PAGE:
Missions Catalyst News Briefs


In This Issue: Release for the captives

Peyangki in the city.

Image from The Himalayan Boy and the TV Set (BBC)


This week yielded an unusual number of stories with happy endings, including charges dropped and captives set free or escaped. A human rights activist was even freed in Burundi. Burma agrees to repatriate Royingya refugees in Bangladesh and released more than 100 child soldiers from the army.

While there seems to be a season of release for the captives (Isaiah 61:1), why not pray for whole groups of people enslaved spiritually? See the new BBC documentary, The Himalayan Boy and the TV Set (72 minutes) and pray for the Buddhists of Bhutan and the changes coming to the Himalayan peoples. If you are inspired to touch the lives of children in the Himalayas, read about a literacy project among orphans in Nepal.

Can you use some good news this week? Read on.



Pat Noble has been the “news sleuth” for Missions Catalyst since 2004. In addition to churning out the news, she is working to create a SWARM (Serving World A Regional Mobilizers) in Northern New York using the NorthernChristian.org website. You can connect with her at www.whatsoeverthings.com.

AFGHANISTAN: Answer to Prayers for the Pashtun

Source: Godreports, October 8, 2014

Last year the U.S. Center for World Mission began equipping thousands of churches in Latin America to pray for the Pashtun, one of the biggest least-reached people groups in the world.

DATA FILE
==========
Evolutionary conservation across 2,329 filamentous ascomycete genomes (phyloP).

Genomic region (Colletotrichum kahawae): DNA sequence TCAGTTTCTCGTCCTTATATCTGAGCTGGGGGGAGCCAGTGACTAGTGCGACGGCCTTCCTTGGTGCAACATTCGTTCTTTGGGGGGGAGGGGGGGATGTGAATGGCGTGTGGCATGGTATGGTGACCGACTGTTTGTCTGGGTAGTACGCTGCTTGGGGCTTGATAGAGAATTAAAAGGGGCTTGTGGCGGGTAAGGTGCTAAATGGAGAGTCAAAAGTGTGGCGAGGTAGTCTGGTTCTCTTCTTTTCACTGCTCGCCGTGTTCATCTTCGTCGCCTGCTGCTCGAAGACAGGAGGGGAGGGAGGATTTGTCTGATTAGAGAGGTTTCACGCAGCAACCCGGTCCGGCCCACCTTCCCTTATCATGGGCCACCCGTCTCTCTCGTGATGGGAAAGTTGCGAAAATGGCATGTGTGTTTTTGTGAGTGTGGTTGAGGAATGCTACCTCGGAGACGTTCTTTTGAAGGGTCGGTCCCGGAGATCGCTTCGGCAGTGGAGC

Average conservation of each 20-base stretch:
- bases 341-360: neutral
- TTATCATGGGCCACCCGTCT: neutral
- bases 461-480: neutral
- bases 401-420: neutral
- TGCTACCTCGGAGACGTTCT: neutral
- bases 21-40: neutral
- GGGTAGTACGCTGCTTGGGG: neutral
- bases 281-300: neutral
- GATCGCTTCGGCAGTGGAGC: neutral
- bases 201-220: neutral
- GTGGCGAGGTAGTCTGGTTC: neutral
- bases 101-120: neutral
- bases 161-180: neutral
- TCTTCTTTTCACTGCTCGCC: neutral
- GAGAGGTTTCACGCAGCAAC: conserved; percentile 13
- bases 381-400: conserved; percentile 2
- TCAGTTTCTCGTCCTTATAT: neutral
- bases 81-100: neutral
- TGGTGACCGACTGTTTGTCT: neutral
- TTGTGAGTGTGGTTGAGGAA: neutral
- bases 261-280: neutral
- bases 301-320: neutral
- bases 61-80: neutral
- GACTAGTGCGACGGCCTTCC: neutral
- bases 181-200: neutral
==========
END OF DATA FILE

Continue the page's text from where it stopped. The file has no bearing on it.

The Pashtun number over 30 million and the Taliban are included within this ethnic group in Afghanistan. “If you are wondering whether prayer really makes a difference, in this particular case, we have the proof,” says David Taylor, with the U.S. Center.

A Christian radio ministry had been broadcasting for years to the Pashtun and were receiving about 60 responses to their program each month. “As soon as thousands of churches in Latin America began praying for the Pashtun, this radio program began receiving hundreds and then thousands of responses each month,” Taylor exclaims. “Like the Bible story of the disciples whose nets could not handle all the fish, this ministry is now asking for help from others to handle this unexpected interest in the gospel!”

Some of the churches praying for the Pashtun are located in El Salvador. In one of these Salvadoran churches, a man was dying of HIV-AIDS. “He decided to come to the Wednesday prayer meeting which was focused on the Pashtun,” Taylor recounts. “As he was praying for them he felt the Holy Spirit come upon him and move throughout his body. He felt as though he had been healed. The next day he went to the doctor to have his blood checked. When the nurse came back with the results, she was beaming. His blood was completely clean of HIV!”

Taylor sees a valuable lesson for believers here. “When we bless the nations, God blesses us in return. This is the principle we see in Psalm 67: ‘May the peoples praise you O God, may all the peoples praise you! Then the land will yield its harvest, and God, our God will bless us.’”

» Full story with pictures.

PAKISTAN: Blasphemy Charges Dropped

Source: Barnabas Fund, October 13, 2014

Charges against 55 Pakistani Christians who were falsely accused of blasphemy have been dropped after a written compromise was agreed between the Muslim accuser and the believers involved.

The accusation of blasphemy was made against a group of Christians in a small village in Tehsil Samandri district, Faisalabad, on September 3 following a dispute with a gang of Muslims over the use of land for a graveyard. Thirteen Christians, including a 12-year old boy, were arrested; they have now been released.